I’ve gone over 48 hours now without touching a drop of alcohol. That followed three weeks of drinking every day. I really should be experiencing some form of cold turkey.
More than two of those weeks, of course, I was on holiday so that’s allowed I guess. My daily drinking over that three week period has been anything from one large glass of rosé to half a litre of red wine, plus beers, plus G & Ts.
Trouble is when you’re retired there’s a danger – or a hope – that all of life feels like a holiday. It can be so easy then to join the 10,000s of expat Brits who, so the cliché follows, reach for the G & T as soon as AM turns to PM.
It’s so easy to do when you’re relaxed, there’s little else to distract you and the sun is shining. That’s why alcohol becomes habitual for me when we’re on holiday.
I know drink’s not supposed to be good for me – but it seems to have very little affect – I often feel worse on a morning after not drinking than when I do.
Also drink is no longer playing a part in making me overweight. My increased exercise – mainly running and walking – and disciplined eating regime in the week is somehow keeping me just under 12 stones however much I drink.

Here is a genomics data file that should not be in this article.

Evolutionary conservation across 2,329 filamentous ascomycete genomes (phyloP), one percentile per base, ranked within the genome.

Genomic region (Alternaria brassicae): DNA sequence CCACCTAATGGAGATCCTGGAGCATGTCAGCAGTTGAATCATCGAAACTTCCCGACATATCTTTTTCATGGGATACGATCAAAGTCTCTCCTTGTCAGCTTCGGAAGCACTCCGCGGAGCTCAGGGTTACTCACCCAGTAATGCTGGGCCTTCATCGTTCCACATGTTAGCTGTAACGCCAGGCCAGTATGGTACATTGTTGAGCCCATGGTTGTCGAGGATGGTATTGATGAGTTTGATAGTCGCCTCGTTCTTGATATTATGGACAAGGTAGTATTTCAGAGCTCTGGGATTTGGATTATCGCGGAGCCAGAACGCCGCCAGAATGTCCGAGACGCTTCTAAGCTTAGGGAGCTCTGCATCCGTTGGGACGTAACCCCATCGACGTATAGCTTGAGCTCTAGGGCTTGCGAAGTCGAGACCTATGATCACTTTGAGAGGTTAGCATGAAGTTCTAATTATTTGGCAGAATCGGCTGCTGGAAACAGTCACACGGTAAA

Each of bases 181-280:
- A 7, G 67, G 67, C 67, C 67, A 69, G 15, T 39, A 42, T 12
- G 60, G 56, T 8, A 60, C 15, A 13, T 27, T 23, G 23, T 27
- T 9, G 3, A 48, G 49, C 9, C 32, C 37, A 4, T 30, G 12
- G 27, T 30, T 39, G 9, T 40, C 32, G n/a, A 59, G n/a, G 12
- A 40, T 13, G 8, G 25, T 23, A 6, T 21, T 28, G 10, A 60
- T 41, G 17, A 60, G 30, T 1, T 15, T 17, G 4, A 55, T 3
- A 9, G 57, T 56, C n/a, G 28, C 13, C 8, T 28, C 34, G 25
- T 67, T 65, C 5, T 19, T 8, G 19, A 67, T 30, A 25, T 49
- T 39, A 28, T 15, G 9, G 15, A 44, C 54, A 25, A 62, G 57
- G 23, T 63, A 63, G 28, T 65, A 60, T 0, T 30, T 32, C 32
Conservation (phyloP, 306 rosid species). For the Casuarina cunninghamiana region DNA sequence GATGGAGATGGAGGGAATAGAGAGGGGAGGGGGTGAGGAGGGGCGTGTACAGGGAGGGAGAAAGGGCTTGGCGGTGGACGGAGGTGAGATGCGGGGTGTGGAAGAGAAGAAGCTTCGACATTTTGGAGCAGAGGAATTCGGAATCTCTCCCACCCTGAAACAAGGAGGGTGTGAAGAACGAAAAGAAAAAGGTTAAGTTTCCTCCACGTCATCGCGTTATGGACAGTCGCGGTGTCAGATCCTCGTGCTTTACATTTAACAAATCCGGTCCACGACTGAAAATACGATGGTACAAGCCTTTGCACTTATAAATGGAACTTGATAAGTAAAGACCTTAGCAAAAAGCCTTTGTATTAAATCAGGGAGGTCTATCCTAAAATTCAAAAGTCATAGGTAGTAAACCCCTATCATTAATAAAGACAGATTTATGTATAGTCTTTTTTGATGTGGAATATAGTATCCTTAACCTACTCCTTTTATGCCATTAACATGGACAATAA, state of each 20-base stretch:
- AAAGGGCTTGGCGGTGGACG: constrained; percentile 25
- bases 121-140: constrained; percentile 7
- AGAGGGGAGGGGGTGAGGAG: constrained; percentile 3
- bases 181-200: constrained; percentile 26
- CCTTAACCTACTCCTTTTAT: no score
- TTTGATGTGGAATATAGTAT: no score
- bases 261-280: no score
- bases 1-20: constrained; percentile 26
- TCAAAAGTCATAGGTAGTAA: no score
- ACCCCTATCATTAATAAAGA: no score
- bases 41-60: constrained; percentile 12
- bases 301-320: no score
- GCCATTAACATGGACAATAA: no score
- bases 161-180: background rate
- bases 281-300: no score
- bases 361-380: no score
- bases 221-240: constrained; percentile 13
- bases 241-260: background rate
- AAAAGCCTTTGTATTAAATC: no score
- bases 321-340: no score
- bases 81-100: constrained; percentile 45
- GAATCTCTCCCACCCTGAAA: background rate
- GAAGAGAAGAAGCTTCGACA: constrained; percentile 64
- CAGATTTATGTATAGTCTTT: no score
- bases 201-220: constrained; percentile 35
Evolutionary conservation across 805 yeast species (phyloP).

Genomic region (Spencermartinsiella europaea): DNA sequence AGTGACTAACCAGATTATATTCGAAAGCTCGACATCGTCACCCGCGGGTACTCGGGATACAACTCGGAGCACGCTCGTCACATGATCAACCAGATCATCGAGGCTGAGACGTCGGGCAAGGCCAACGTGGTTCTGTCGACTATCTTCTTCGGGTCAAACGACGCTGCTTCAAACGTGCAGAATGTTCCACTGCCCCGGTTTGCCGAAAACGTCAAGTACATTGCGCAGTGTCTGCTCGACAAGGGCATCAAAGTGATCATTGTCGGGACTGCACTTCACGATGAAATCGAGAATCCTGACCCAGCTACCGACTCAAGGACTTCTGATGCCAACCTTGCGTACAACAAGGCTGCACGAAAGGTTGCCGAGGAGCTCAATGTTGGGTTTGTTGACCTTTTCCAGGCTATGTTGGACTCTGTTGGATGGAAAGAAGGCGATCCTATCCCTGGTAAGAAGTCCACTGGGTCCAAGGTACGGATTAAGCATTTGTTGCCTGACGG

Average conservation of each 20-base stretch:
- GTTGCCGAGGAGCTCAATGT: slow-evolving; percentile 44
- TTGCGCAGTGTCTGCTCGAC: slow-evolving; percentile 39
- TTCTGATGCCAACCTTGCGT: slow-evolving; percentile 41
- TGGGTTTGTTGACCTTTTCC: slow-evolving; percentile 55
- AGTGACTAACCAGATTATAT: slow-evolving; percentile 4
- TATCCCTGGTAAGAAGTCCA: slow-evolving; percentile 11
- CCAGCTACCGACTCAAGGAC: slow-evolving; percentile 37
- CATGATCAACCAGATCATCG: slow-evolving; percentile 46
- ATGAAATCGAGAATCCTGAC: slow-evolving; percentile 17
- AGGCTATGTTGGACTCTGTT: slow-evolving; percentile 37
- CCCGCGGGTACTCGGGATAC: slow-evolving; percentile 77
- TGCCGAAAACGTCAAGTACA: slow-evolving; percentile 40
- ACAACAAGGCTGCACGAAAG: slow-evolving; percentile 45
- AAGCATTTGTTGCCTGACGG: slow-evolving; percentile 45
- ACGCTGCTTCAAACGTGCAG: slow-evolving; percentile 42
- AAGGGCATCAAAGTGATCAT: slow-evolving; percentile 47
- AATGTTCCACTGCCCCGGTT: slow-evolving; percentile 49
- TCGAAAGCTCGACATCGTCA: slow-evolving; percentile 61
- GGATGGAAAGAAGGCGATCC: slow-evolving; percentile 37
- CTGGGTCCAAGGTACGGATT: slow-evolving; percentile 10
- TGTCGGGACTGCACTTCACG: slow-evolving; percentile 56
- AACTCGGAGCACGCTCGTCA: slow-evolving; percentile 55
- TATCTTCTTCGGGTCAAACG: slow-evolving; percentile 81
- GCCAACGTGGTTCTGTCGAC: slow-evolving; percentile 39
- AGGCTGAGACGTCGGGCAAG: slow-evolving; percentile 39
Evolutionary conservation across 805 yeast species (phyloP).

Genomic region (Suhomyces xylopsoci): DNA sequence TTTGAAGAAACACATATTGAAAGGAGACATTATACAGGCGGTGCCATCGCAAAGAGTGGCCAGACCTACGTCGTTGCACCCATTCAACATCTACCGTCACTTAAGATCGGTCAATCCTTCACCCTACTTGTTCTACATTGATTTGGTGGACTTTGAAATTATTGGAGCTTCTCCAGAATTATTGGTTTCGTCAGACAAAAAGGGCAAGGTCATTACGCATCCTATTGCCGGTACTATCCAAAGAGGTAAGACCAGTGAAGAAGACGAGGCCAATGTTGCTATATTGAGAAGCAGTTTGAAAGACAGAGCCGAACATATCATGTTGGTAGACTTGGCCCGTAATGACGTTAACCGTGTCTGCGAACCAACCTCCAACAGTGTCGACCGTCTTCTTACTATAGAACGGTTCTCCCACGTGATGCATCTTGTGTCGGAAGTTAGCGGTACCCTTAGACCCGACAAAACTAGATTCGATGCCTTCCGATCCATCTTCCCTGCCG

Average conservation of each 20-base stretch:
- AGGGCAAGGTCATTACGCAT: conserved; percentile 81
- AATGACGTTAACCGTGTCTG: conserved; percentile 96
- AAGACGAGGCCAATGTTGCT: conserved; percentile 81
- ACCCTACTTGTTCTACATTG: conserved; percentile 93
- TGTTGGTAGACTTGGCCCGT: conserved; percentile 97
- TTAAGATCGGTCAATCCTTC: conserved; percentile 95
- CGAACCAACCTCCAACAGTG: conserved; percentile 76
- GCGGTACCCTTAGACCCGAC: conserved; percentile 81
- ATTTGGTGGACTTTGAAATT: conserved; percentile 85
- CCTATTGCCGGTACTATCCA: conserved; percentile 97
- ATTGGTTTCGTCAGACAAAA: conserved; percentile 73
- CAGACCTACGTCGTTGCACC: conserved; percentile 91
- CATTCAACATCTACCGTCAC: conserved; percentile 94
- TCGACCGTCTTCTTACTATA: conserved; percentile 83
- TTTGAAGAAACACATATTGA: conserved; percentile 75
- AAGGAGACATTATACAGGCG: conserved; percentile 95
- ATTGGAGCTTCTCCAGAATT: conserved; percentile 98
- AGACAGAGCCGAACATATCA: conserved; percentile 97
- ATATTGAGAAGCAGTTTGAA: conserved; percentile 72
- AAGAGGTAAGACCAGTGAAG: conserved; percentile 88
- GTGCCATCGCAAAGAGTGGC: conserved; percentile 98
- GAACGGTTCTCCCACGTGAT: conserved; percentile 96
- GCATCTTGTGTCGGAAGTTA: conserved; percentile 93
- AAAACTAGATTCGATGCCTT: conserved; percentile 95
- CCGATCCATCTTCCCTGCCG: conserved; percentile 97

Once I’ve decided I’m not drinking of an evening I can usually manage it fairly easily.There’s an hour or so before dinner when I get the urge but if I can resist until the first bite of my evening meal I’m happy enough with water and the alco pangs will pass.
I guess that means my drinking is habitual rather than addictive but it’s something I intend to keep an eye on.
Alcohol dependency is a major issue amongst people of my age and older. Take a look at the amusingly named ‘Alcohol abuse amongst the elderly – a complete guide’ on the excellent Aging.com website.
America’s National Council on Alcohol and Drug Dependence points out that up to 11 percent of elderly hospital admissions are drug or alcohol related, a similar rate to elderly people being admitted because of heart attacks, which can also be caused by prolonged alcoholism.
The alcohol-related admissions number increases to 14 percent relating to emergency room visitations, and the rate at which the elderly are admitted to psychiatric hospitals due to alcohol or drugs is 20 percent.
The list of health issues that can be caused by alcohol make sobering reading and include:
- Liver problems
- Mood disorders
- High blood pressure which can lead heart attacks, strokes and heart failure.
Although I’m going to allow myself my usual weekend tipple, I’m going to guard against habitual holiday drinking and stay teetotal during normal weeks at home.